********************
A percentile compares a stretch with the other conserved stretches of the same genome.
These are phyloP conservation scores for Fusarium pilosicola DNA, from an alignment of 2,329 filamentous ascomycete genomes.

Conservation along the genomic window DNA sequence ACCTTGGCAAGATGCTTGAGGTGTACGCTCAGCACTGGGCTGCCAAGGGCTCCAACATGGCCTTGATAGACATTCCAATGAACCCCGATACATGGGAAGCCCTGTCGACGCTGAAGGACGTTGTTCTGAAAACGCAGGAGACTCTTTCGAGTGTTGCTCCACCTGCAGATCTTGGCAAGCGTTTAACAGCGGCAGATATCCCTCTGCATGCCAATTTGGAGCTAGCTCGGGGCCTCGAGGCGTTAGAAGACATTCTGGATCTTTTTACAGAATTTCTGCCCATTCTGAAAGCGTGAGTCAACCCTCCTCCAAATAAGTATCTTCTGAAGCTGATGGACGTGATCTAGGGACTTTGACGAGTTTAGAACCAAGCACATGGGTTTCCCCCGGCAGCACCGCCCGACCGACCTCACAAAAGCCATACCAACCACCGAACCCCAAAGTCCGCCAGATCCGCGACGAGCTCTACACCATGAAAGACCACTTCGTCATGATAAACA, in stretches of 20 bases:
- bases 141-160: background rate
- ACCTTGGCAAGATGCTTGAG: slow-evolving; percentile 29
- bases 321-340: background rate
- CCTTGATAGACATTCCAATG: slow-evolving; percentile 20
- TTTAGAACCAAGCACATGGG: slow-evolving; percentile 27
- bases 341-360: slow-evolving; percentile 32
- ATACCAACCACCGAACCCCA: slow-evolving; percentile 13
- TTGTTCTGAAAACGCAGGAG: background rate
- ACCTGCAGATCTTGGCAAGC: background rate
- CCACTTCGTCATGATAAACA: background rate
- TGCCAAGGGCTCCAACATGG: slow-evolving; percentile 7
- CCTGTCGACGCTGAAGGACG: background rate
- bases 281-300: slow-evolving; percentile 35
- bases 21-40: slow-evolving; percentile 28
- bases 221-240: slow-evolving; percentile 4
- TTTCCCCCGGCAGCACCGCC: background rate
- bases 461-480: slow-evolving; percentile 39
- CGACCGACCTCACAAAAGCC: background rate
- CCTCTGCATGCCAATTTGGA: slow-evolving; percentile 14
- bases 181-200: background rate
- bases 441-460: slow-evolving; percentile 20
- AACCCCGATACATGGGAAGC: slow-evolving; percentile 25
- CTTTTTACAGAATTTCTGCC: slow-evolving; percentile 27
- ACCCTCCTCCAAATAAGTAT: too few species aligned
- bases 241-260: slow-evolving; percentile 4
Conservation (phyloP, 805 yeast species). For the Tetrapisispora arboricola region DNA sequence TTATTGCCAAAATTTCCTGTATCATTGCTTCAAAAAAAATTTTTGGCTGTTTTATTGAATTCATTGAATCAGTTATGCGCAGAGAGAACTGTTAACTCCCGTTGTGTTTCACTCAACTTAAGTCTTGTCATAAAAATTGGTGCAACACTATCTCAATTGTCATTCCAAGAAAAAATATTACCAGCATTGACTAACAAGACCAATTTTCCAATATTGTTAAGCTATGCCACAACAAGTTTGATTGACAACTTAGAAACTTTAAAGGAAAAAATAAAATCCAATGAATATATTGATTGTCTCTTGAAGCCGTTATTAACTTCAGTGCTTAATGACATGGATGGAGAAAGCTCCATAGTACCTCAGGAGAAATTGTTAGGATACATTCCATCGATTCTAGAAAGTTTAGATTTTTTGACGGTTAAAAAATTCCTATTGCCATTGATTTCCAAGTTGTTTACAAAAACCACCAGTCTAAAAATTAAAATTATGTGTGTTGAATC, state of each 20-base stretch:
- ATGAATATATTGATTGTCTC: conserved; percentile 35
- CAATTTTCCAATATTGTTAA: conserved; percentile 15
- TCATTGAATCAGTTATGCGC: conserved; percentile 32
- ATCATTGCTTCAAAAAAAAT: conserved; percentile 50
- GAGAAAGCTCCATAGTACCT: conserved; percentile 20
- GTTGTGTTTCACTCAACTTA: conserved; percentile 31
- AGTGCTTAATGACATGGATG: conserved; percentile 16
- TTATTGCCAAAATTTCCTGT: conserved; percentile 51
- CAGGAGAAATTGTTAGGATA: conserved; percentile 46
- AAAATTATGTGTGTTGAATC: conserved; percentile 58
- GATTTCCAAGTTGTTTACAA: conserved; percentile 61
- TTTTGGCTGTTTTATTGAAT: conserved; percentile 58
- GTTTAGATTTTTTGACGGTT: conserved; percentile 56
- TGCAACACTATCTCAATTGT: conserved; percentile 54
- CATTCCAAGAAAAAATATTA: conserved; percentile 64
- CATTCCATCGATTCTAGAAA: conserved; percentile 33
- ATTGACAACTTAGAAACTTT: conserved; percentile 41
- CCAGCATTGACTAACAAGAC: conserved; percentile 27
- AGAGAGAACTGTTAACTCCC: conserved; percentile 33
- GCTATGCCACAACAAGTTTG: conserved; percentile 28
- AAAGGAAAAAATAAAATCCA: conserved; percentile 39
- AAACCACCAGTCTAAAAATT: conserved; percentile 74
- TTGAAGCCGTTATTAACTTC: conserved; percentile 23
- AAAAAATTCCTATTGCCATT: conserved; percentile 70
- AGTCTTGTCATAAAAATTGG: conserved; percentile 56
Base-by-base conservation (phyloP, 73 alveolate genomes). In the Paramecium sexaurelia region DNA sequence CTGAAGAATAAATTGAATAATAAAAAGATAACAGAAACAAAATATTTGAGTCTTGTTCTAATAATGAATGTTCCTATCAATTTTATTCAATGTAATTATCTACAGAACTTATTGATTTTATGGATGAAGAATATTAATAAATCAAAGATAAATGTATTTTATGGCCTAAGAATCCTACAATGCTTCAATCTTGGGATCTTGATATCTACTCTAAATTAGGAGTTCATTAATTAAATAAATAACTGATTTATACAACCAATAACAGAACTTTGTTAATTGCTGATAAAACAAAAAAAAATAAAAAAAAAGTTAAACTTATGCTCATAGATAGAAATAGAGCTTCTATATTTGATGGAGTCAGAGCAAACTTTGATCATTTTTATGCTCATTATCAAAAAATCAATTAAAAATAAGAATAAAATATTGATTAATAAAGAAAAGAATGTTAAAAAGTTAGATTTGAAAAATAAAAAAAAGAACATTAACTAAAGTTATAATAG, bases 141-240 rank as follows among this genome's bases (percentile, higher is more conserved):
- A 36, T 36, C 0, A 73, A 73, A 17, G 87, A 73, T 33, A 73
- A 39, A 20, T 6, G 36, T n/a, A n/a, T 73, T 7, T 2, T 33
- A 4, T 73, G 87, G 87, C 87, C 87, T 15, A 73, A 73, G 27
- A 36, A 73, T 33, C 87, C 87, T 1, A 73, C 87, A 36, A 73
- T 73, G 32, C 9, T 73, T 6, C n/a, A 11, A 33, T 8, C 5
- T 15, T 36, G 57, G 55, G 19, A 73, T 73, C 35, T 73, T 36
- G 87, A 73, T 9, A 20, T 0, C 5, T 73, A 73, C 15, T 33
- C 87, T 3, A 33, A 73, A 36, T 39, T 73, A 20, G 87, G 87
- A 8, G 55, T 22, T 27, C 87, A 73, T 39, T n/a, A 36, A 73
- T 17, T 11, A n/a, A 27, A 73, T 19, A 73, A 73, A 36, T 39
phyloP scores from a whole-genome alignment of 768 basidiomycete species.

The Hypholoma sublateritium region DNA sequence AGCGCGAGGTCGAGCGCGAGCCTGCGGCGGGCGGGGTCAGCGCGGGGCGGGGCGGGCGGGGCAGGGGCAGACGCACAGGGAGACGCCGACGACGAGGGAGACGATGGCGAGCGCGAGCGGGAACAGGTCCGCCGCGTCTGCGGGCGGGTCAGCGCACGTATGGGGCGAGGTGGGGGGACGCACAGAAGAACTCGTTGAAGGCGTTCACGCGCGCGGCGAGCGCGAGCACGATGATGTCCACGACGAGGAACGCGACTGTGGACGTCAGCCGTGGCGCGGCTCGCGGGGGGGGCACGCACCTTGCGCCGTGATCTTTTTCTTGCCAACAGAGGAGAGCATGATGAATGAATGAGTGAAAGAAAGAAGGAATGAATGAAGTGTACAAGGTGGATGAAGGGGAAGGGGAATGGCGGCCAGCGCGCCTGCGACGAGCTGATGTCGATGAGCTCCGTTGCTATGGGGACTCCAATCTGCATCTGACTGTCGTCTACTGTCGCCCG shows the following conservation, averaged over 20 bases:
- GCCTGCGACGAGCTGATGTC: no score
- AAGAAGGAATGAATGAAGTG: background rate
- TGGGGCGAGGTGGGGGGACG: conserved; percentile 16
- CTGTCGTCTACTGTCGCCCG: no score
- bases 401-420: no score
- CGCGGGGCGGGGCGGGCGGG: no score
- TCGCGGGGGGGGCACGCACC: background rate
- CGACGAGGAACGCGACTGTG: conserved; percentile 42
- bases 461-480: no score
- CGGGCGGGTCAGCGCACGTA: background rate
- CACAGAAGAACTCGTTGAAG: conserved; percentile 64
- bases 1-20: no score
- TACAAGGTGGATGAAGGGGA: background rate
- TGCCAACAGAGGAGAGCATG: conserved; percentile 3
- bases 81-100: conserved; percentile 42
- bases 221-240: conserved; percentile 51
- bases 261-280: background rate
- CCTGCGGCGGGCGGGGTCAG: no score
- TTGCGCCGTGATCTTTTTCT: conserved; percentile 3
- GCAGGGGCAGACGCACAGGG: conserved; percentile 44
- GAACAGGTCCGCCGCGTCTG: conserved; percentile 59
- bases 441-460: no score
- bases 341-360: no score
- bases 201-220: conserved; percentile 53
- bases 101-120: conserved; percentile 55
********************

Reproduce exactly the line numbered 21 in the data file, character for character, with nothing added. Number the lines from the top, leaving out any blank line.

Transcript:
- CGACCGACCTCACAAAAGCC: background rate